In the gravel these Imperial anenomes gave spots of color while towards the point a superb little wall gave the impression of depth with a dark void below before we surfaced and snorkeled to exit in the bay to walk out over seaweed and cobbles.

With all divers retrieved we had a little time for a social natter. Out with the barbeque and after a minor concern trying to light the thing with damp matches (Yes Chris they get wet if you have wet hands…) we pretended it was Spring as we munched hotdogs. It was a little worrying that once the food had gone a tight knot developed around the coals and out stretched hands searched for warmth. Was there going to be a second dive ?

It was decided to move down to Loch Leven and the Slates for the second dive to put Bethan and Kay a little closer to Glasgow where they were heading to catch a train later in the afternoon and after there short trip the we arrived to a full carpack and diver soup. Still it’s a big site and we were able to find some space and after navigating through the silt trails we found some depth and better visibility.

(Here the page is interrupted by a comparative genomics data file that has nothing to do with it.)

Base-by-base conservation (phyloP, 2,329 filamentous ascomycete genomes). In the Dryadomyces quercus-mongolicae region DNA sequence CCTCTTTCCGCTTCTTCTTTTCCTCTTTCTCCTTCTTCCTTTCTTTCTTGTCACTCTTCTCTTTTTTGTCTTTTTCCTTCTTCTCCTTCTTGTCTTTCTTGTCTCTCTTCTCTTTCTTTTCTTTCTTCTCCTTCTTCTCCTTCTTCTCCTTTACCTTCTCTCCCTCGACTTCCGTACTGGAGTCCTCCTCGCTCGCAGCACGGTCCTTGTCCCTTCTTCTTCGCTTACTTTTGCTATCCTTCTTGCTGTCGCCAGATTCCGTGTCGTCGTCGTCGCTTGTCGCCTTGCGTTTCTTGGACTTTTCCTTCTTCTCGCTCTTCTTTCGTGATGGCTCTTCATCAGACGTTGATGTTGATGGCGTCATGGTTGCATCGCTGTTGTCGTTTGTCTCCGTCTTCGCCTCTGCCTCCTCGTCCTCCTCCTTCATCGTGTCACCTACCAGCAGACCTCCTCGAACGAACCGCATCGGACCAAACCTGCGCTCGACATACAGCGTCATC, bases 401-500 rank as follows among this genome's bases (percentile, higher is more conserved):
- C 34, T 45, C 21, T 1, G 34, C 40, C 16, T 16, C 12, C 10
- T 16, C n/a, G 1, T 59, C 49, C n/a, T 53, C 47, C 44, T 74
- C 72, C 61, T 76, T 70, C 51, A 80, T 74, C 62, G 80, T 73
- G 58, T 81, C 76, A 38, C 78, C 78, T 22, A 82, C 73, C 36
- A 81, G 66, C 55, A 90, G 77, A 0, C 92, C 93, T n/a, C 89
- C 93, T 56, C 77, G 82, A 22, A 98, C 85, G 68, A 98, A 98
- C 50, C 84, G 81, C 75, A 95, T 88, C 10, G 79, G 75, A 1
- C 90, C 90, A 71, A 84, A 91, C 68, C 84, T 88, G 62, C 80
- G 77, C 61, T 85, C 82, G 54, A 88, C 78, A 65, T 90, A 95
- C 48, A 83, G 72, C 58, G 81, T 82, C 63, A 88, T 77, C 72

There was some good fish life today with a dogfish providing interest and well as this rather large scorpion fish that played possum. A good sized ling was reported as well as the proverbial saithe patrolling the edge of the reef and a nursery of small poor code that glinted silver and gold as we swam through them.

As we turned I spotted this nudibanch (Cadlina laevis) and a cluster of arctic cowries. A great shore dive this, it always has a good variety of life on show.

Conscious of the time we did not hang around and Harris was packed and shot off to Glasgow while the rest of us made our way back to Crianlarich for refreshments before driving home after a grand day out.


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Training day 19th February 2012, Loch Fyne Tea Rooms

With a few keen stalwarts daring to try cold water winter diving a small team drove across to Loch Fyne to take advantage of the calm weather. When we arrived the loch was absolutely flat with only the occasional riffle breaking the mirror.